The "Divil" and the Captains Coffin

In 1932, a Hungarian sea captain, Rudolph Udvardy, who was master of the MV Honved,was in the port of Waterford with a cargo of Maize. To free up berth space, the Honved dropped down to Cheekpoint, where she anchored while the ship waited for an outgoing cargo.  (Following the Market crash there was a shipping slump, and ships struggled to find cargo)  Captain Udvardy was already ill when entering port.  So he continued to receive medical attention when at anchor off the Russsianside, Cheekpoint. The doctor traveled over from Dunmore East, and was regularly rowed out from Moran's poles to the ship by my Grandmothers brothers, who also waited to return him to shore.
gathering at Faithlegg church gates 
Alas, the Captain died on Friday 2nd September 1932.  And he was removed next day to Faithlegg on a beautiful sunny afternoon. Later that night the chapel-woman went to lock the church door.  As she was about to close it out she noticed a silhouette near to the altar. Moving slightly closer she could hear a low mumbling sound.  Terrified, she turned on her heals and ran to her home - The lodge at Faithlegg gates.  There she explained what she had witnessed to her husband and another man who was there playing cards.  There was a lot of talk about the devil coming for the captain, there was a lot of winking amongst the men too.
The captain's body leaving his ship for the last time aboard the
"Point Lass" with Billy & Denny Doherty (The Green)
They agreed to accompany her back to the church.  Strolling in, they had a light step, but this froze at the back of the church when they too heard sounds.  More cautious now, they scooped up some holy water and began to inch forward, splashing it as they went, hoping t'wud be enough to keep any evil away.  In the darkness nothing could be seen, but as they inched forward, the mumbling could be discerned to words, strange and foreign words.  Panic was rising amongst the three and the holy water was being splashed with abandon when one of them stumbled and emitted a cry.  All went silent, no mumbling could be heard, and then a whisper came from the area where the Captains coffin stood. Someone was asking who was there, in broken English and in a strange tongue, but human undoubtedly.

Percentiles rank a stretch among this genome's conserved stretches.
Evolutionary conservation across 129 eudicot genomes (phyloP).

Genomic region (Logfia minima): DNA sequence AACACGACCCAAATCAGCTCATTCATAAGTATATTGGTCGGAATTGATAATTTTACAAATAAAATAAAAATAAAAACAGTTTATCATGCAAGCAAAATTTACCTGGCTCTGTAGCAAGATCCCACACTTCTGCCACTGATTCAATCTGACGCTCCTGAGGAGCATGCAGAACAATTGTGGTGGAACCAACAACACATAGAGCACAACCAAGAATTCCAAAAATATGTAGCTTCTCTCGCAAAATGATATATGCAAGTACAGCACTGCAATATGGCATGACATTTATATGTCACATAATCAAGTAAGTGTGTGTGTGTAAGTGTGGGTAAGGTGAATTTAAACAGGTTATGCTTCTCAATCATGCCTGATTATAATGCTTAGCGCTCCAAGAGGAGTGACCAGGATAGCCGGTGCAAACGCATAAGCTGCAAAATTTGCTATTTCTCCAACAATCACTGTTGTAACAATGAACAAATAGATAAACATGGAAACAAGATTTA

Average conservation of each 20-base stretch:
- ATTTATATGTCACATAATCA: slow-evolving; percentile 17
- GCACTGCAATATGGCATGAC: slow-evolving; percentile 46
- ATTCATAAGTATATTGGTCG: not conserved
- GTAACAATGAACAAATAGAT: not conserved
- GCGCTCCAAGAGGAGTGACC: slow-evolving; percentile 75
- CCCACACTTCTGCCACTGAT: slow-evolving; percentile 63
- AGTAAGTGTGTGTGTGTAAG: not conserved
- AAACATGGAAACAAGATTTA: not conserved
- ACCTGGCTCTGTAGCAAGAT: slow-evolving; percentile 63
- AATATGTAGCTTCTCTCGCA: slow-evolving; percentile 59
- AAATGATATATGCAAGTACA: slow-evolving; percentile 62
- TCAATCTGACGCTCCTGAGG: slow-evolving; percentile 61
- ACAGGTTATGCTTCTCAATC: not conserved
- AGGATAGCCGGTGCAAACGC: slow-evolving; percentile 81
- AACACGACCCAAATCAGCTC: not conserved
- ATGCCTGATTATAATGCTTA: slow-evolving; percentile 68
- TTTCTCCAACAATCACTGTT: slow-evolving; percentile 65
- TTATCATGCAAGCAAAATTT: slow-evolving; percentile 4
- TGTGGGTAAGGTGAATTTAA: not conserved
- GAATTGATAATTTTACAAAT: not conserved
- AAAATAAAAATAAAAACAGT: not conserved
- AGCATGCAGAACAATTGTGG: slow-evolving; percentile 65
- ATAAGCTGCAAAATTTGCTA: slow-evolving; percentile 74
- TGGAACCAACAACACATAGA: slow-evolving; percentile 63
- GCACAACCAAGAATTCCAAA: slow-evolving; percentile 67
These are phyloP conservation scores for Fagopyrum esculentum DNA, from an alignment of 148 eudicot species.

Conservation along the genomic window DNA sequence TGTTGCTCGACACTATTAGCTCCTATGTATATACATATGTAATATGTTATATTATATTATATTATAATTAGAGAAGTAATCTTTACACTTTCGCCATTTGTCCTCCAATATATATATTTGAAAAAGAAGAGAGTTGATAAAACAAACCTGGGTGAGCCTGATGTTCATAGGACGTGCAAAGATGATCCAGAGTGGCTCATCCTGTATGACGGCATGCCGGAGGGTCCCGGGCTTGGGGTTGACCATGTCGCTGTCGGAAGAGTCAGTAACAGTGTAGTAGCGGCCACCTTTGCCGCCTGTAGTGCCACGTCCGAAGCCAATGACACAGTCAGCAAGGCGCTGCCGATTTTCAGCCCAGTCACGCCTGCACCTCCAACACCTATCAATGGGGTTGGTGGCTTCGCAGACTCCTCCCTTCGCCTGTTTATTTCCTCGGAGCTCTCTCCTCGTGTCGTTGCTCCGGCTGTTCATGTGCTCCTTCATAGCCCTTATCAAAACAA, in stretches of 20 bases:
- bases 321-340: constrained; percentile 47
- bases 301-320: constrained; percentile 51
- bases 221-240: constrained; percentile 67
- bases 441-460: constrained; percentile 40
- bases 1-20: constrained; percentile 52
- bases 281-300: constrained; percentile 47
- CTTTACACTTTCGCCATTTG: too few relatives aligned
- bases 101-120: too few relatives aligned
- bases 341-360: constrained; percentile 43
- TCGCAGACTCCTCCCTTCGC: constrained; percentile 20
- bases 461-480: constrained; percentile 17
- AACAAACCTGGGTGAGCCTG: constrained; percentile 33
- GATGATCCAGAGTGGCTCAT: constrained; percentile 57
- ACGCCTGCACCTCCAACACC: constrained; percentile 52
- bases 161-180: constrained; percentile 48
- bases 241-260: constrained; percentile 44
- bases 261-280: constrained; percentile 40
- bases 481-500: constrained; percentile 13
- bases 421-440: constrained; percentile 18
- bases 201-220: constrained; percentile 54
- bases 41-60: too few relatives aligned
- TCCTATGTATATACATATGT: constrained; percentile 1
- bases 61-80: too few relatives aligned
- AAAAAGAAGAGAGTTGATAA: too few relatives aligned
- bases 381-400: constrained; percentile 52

Moving forward the protectors of the Captains coffin were confronted with the Arab crew,  They did not understand the Christian custom of leaving the coffin on its own in the Church overnight.  Their custom, they explained, was to remain. The chapel was left open that night and next morning the Captain's body was committed to foreign soil.  The grave was surrounded by his officers and crew. And there was a huge turnout from the area, a turnout as befitted a sailor who died so far away from his family, something well known to the village of Cheekpoint.
The graveside, bedecked in local flowers
The ship remained for a few more weeks, and finally with a new Captain sailed out the harbour. His wife would later sent a small plant in a pot, asking that it be planted to mark her husbands grave. She need not have worried however.  His grave was originally marked by a very distinctive metal plaque (John Sullivan could tell me that this was made by Jimmy Shanahan (RIP)) and when this finally disintegrated, a local benefactor provided the headstone that now marks his last resting place.  Flowers still appear on the grave from time to time,  A reflection of how deep the connection to the events that autumn in 1932 went.
Udvardy Rezso: Elt So Evet, Szept 2 1932. Beke Hamvaria.
Sea Captain Honved, Nationality Hungarian. Died aboard Ship Honved at Cheekpoint

Photo credit:  I took copies of the three photos above from an article by John O'Connor in the Munster Express a few years back.  My grandmother had a full set of photos, as did many others in the village, but these are no longer at home.  One of the ships officers had a camera and took several photos in the village at the time.  He made several copies and posted them back, I'm guessing in some token of appreciation for the kindness shown.

I publish a blog each Friday.  If you like this piece or have an interest in the local history or maritime heritage of Waterford harbour and environs you can email me at russianside@gmail.com to receive the blog every week.

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